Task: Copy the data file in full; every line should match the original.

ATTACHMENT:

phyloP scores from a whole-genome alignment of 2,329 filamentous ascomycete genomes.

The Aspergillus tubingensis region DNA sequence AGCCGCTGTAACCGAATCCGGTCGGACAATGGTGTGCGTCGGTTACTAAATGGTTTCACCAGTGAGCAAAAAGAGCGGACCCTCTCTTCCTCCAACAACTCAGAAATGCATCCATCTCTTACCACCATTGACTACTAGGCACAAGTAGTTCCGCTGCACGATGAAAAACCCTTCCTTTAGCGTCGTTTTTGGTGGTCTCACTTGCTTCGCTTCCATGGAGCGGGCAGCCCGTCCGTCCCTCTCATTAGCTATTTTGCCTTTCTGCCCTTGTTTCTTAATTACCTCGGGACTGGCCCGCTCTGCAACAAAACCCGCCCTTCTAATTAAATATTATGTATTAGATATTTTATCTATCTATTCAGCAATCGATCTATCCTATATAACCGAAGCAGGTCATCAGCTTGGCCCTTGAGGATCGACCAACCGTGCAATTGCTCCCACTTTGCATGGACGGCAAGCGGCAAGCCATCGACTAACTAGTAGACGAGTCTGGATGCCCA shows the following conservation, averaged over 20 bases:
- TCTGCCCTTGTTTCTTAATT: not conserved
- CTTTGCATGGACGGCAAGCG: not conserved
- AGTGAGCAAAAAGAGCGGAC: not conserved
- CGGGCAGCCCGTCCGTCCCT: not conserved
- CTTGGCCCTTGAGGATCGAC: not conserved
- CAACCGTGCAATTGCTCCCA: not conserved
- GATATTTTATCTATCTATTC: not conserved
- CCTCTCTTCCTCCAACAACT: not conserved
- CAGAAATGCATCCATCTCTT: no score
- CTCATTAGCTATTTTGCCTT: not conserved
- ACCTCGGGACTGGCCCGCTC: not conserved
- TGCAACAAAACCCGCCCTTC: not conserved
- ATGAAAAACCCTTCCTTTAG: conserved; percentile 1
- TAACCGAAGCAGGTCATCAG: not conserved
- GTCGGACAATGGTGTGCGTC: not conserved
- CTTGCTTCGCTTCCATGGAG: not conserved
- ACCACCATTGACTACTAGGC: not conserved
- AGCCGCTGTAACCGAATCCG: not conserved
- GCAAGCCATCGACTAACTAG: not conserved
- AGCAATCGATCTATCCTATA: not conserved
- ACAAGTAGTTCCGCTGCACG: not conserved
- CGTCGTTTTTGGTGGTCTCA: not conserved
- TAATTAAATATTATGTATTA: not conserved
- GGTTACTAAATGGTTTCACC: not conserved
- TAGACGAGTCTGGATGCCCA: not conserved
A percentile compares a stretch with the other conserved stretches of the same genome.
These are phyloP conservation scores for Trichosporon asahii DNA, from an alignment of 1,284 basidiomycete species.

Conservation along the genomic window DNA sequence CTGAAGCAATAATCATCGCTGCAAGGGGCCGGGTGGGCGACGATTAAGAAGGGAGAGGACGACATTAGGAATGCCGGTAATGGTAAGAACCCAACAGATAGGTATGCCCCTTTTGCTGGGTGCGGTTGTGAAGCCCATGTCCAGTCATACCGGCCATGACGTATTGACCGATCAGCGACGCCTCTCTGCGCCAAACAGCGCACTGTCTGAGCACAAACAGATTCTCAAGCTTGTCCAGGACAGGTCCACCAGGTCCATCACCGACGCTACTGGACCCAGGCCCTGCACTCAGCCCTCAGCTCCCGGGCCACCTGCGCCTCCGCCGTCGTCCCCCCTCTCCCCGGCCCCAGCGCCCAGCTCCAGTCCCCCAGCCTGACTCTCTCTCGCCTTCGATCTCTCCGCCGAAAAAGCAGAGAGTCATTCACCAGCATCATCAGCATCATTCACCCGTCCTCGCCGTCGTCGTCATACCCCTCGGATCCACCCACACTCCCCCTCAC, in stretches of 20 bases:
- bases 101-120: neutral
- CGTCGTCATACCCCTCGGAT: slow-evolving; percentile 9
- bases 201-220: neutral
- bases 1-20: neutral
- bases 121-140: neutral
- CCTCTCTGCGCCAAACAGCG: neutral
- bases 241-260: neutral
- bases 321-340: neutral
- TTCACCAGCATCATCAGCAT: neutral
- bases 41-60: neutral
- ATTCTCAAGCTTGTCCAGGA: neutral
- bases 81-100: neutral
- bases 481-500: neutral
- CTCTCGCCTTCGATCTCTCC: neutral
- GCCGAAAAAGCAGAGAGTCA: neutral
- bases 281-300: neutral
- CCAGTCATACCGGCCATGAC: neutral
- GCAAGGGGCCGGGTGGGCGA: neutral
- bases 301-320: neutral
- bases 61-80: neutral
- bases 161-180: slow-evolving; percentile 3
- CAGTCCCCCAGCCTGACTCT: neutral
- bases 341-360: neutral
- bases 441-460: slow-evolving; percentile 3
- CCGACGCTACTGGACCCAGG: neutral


phyloP scores from a whole-genome alignment of 2,329 filamentous ascomycete genomes.

The Aspergillus tubingensis region DNA sequence AGCCGCTGTAACCGAATCCGGTCGGACAATGGTGTGCGTCGGTTACTAAATGGTTTCACCAGTGAGCAAAAAGAGCGGACCCTCTCTTCCTCCAACAACTCAGAAATGCATCCATCTCTTACCACCATTGACTACTAGGCACAAGTAGTTCCGCTGCACGATGAAAAACCCTTCCTTTAGCGTCGTTTTTGGTGGTCTCACTTGCTTCGCTTCCATGGAGCGGGCAGCCCGTCCGTCCCTCTCATTAGCTATTTTGCCTTTCTGCCCTTGTTTCTTAATTACCTCGGGACTGGCCCGCTCTGCAACAAAACCCGCCCTTCTAATTAAATATTATGTATTAGATATTTTATCTATCTATTCAGCAATCGATCTATCCTATATAACCGAAGCAGGTCATCAGCTTGGCCCTTGAGGATCGACCAACCGTGCAATTGCTCCCACTTTGCATGGACGGCAAGCGGCAAGCCATCGACTAACTAGTAGACGAGTCTGGATGCCCA shows the following conservation, averaged over 20 bases:
- TCTGCCCTTGTTTCTTAATT: not conserved
- CTTTGCATGGACGGCAAGCG: not conserved
- AGTGAGCAAAAAGAGCGGAC: not conserved
- CGGGCAGCCCGTCCGTCCCT: not conserved
- CTTGGCCCTTGAGGATCGAC: not conserved
- CAACCGTGCAATTGCTCCCA: not conserved
- GATATTTTATCTATCTATTC: not conserved
- CCTCTCTTCCTCCAACAACT: not conserved
- CAGAAATGCATCCATCTCTT: no score
- CTCATTAGCTATTTTGCCTT: not conserved
- ACCTCGGGACTGGCCCGCTC: not conserved
- TGCAACAAAACCCGCCCTTC: not conserved
- ATGAAAAACCCTTCCTTTAG: conserved; percentile 1
- TAACCGAAGCAGGTCATCAG: not conserved
- GTCGGACAATGGTGTGCGTC: not conserved
- CTTGCTTCGCTTCCATGGAG: not conserved
- ACCACCATTGACTACTAGGC: not conserved
- AGCCGCTGTAACCGAATCCG: not conserved
- GCAAGCCATCGACTAACTAG: not conserved
- AGCAATCGATCTATCCTATA: not conserved
- ACAAGTAGTTCCGCTGCACG: not conserved
- CGTCGTTTTTGGTGGTCTCA: not conserved
- TAATTAAATATTATGTATTA: not conserved
- GGTTACTAAATGGTTTCACC: not conserved
- TAGACGAGTCTGGATGCCCA: not conserved
A percentile compares a stretch with the other conserved stretches of the same genome.
These are phyloP conservation scores for Trichosporon asahii DNA, from an alignment of 1,284 basidiomycete species.

Conservation along the genomic window DNA sequence CTGAAGCAATAATCATCGCTGCAAGGGGCCGGGTGGGCGACGATTAAGAAGGGAGAGGACGACATTAGGAATGCCGGTAATGGTAAGAACCCAACAGATAGGTATGCCCCTTTTGCTGGGTGCGGTTGTGAAGCCCATGTCCAGTCATACCGGCCATGACGTATTGACCGATCAGCGACGCCTCTCTGCGCCAAACAGCGCACTGTCTGAGCACAAACAGATTCTCAAGCTTGTCCAGGACAGGTCCACCAGGTCCATCACCGACGCTACTGGACCCAGGCCCTGCACTCAGCCCTCAGCTCCCGGGCCACCTGCGCCTCCGCCGTCGTCCCCCCTCTCCCCGGCCCCAGCGCCCAGCTCCAGTCCCCCAGCCTGACTCTCTCTCGCCTTCGATCTCTCCGCCGAAAAAGCAGAGAGTCATTCACCAGCATCATCAGCATCATTCACCCGTCCTCGCCGTCGTCGTCATACCCCTCGGATCCACCCACACTCCCCCTCAC, in stretches of 20 bases:
- bases 101-120: neutral
- CGTCGTCATACCCCTCGGAT: slow-evolving; percentile 9
- bases 201-220: neutral
- bases 1-20: neutral
- bases 121-140: neutral
- CCTCTCTGCGCCAAACAGCG: neutral
- bases 241-260: neutral
- bases 321-340: neutral
- TTCACCAGCATCATCAGCAT: neutral
- bases 41-60: neutral
- ATTCTCAAGCTTGTCCAGGA: neutral
- bases 81-100: neutral
- bases 481-500: neutral
- CTCTCGCCTTCGATCTCTCC: neutral
- GCCGAAAAAGCAGAGAGTCA: neutral
- bases 281-300: neutral
- CCAGTCATACCGGCCATGAC: neutral
- GCAAGGGGCCGGGTGGGCGA: neutral
- bases 301-320: neutral
- bases 61-80: neutral
- bases 161-180: slow-evolving; percentile 3
- CAGTCCCCCAGCCTGACTCT: neutral
- bases 341-360: neutral
- bases 441-460: slow-evolving; percentile 3
- CCGACGCTACTGGACCCAGG: neutral